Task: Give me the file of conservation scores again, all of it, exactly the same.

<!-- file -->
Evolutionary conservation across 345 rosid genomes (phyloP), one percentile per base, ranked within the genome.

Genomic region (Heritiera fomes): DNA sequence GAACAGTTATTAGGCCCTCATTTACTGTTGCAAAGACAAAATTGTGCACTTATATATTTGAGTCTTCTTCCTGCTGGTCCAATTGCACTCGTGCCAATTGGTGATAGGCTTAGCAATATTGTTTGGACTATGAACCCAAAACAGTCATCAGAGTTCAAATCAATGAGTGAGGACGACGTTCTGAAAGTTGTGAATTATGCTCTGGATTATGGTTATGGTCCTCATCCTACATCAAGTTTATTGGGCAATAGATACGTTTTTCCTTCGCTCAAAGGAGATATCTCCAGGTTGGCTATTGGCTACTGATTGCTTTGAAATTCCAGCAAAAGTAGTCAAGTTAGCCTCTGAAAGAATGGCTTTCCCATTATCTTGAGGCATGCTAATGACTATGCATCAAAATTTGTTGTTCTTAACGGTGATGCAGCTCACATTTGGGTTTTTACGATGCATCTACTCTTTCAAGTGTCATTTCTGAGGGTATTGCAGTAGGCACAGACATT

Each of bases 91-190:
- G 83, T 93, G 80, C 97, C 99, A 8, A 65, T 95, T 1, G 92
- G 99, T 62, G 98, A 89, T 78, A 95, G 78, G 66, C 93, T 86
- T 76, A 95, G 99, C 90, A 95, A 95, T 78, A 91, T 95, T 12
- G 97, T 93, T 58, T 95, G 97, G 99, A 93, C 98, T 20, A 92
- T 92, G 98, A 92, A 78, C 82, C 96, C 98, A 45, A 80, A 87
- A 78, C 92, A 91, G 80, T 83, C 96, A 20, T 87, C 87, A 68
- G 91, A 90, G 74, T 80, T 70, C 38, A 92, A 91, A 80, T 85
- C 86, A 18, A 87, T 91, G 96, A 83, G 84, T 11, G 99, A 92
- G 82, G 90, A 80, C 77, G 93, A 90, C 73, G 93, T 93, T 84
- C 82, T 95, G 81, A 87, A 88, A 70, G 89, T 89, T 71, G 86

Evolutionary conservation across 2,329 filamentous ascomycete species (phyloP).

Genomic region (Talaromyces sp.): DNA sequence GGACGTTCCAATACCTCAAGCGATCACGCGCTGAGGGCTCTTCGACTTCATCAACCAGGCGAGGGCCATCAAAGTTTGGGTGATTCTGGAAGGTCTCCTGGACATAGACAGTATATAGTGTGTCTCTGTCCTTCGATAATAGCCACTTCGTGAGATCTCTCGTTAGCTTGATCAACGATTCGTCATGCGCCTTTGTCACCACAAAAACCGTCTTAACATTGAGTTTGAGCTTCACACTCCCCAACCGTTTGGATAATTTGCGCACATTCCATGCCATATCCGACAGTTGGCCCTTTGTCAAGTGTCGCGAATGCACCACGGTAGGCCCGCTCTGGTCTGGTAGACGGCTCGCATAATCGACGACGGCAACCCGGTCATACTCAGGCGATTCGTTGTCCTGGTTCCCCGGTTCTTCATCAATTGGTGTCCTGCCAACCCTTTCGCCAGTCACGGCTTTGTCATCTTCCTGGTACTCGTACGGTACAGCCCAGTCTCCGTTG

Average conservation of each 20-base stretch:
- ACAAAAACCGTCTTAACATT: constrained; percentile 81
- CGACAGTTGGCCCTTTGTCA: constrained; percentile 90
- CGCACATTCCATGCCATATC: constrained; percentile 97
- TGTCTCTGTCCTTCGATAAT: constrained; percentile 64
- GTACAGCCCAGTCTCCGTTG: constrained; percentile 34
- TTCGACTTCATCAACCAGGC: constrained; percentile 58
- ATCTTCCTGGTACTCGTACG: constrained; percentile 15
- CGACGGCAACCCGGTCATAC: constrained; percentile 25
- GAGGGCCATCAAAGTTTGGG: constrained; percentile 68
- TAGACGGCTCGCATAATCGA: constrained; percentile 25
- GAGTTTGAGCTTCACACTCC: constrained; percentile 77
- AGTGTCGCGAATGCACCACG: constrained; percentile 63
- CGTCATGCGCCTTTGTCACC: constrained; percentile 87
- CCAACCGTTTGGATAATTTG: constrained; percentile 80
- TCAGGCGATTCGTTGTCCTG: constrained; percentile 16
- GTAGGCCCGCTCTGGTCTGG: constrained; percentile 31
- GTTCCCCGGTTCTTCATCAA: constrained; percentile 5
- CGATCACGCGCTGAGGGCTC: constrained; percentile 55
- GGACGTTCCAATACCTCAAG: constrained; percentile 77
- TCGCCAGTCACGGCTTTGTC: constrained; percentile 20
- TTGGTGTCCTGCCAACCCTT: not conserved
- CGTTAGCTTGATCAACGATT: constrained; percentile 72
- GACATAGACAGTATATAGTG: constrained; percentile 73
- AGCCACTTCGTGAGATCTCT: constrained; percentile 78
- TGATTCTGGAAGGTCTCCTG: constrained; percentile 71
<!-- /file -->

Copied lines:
Evolutionary conservation across 345 rosid genomes (phyloP), one percentile per base, ranked within the genome.

Genomic region (Heritiera fomes): DNA sequence GAACAGTTATTAGGCCCTCATTTACTGTTGCAAAGACAAAATTGTGCACTTATATATTTGAGTCTTCTTCCTGCTGGTCCAATTGCACTCGTGCCAATTGGTGATAGGCTTAGCAATATTGTTTGGACTATGAACCCAAAACAGTCATCAGAGTTCAAATCAATGAGTGAGGACGACGTTCTGAAAGTTGTGAATTATGCTCTGGATTATGGTTATGGTCCTCATCCTACATCAAGTTTATTGGGCAATAGATACGTTTTTCCTTCGCTCAAAGGAGATATCTCCAGGTTGGCTATTGGCTACTGATTGCTTTGAAATTCCAGCAAAAGTAGTCAAGTTAGCCTCTGAAAGAATGGCTTTCCCATTATCTTGAGGCATGCTAATGACTATGCATCAAAATTTGTTGTTCTTAACGGTGATGCAGCTCACATTTGGGTTTTTACGATGCATCTACTCTTTCAAGTGTCATTTCTGAGGGTATTGCAGTAGGCACAGACATT

Each of bases 91-190:
- G 83, T 93, G 80, C 97, C 99, A 8, A 65, T 95, T 1, G 92
- G 99, T 62, G 98, A 89, T 78, A 95, G 78, G 66, C 93, T 86
- T 76, A 95, G 99, C 90, A 95, A 95, T 78, A 91, T 95, T 12
- G 97, T 93, T 58, T 95, G 97, G 99, A 93, C 98, T 20, A 92
- T 92, G 98, A 92, A 78, C 82, C 96, C 98, A 45, A 80, A 87
- A 78, C 92, A 91, G 80, T 83, C 96, A 20, T 87, C 87, A 68
- G 91, A 90, G 74, T 80, T 70, C 38, A 92, A 91, A 80, T 85
- C 86, A 18, A 87, T 91, G 96, A 83, G 84, T 11, G 99, A 92
- G 82, G 90, A 80, C 77, G 93, A 90, C 73, G 93, T 93, T 84
- C 82, T 95, G 81, A 87, A 88, A 70, G 89, T 89, T 71, G 86

Evolutionary conservation across 2,329 filamentous ascomycete species (phyloP).

Genomic region (Talaromyces sp.): DNA sequence GGACGTTCCAATACCTCAAGCGATCACGCGCTGAGGGCTCTTCGACTTCATCAACCAGGCGAGGGCCATCAAAGTTTGGGTGATTCTGGAAGGTCTCCTGGACATAGACAGTATATAGTGTGTCTCTGTCCTTCGATAATAGCCACTTCGTGAGATCTCTCGTTAGCTTGATCAACGATTCGTCATGCGCCTTTGTCACCACAAAAACCGTCTTAACATTGAGTTTGAGCTTCACACTCCCCAACCGTTTGGATAATTTGCGCACATTCCATGCCATATCCGACAGTTGGCCCTTTGTCAAGTGTCGCGAATGCACCACGGTAGGCCCGCTCTGGTCTGGTAGACGGCTCGCATAATCGACGACGGCAACCCGGTCATACTCAGGCGATTCGTTGTCCTGGTTCCCCGGTTCTTCATCAATTGGTGTCCTGCCAACCCTTTCGCCAGTCACGGCTTTGTCATCTTCCTGGTACTCGTACGGTACAGCCCAGTCTCCGTTG

Average conservation of each 20-base stretch:
- ACAAAAACCGTCTTAACATT: constrained; percentile 81
- CGACAGTTGGCCCTTTGTCA: constrained; percentile 90
- CGCACATTCCATGCCATATC: constrained; percentile 97
- TGTCTCTGTCCTTCGATAAT: constrained; percentile 64
- GTACAGCCCAGTCTCCGTTG: constrained; percentile 34
- TTCGACTTCATCAACCAGGC: constrained; percentile 58
- ATCTTCCTGGTACTCGTACG: constrained; percentile 15
- CGACGGCAACCCGGTCATAC: constrained; percentile 25
- GAGGGCCATCAAAGTTTGGG: constrained; percentile 68
- TAGACGGCTCGCATAATCGA: constrained; percentile 25
- GAGTTTGAGCTTCACACTCC: constrained; percentile 77
- AGTGTCGCGAATGCACCACG: constrained; percentile 63
- CGTCATGCGCCTTTGTCACC: constrained; percentile 87
- CCAACCGTTTGGATAATTTG: constrained; percentile 80
- TCAGGCGATTCGTTGTCCTG: constrained; percentile 16
- GTAGGCCCGCTCTGGTCTGG: constrained; percentile 31
- GTTCCCCGGTTCTTCATCAA: constrained; percentile 5
- CGATCACGCGCTGAGGGCTC: constrained; percentile 55
- GGACGTTCCAATACCTCAAG: constrained; percentile 77
- TCGCCAGTCACGGCTTTGTC: constrained; percentile 20
- TTGGTGTCCTGCCAACCCTT: not conserved
- CGTTAGCTTGATCAACGATT: constrained; percentile 72
- GACATAGACAGTATATAGTG: constrained; percentile 73
- AGCCACTTCGTGAGATCTCT: constrained; percentile 78
- TGATTCTGGAAGGTCTCCTG: constrained; percentile 71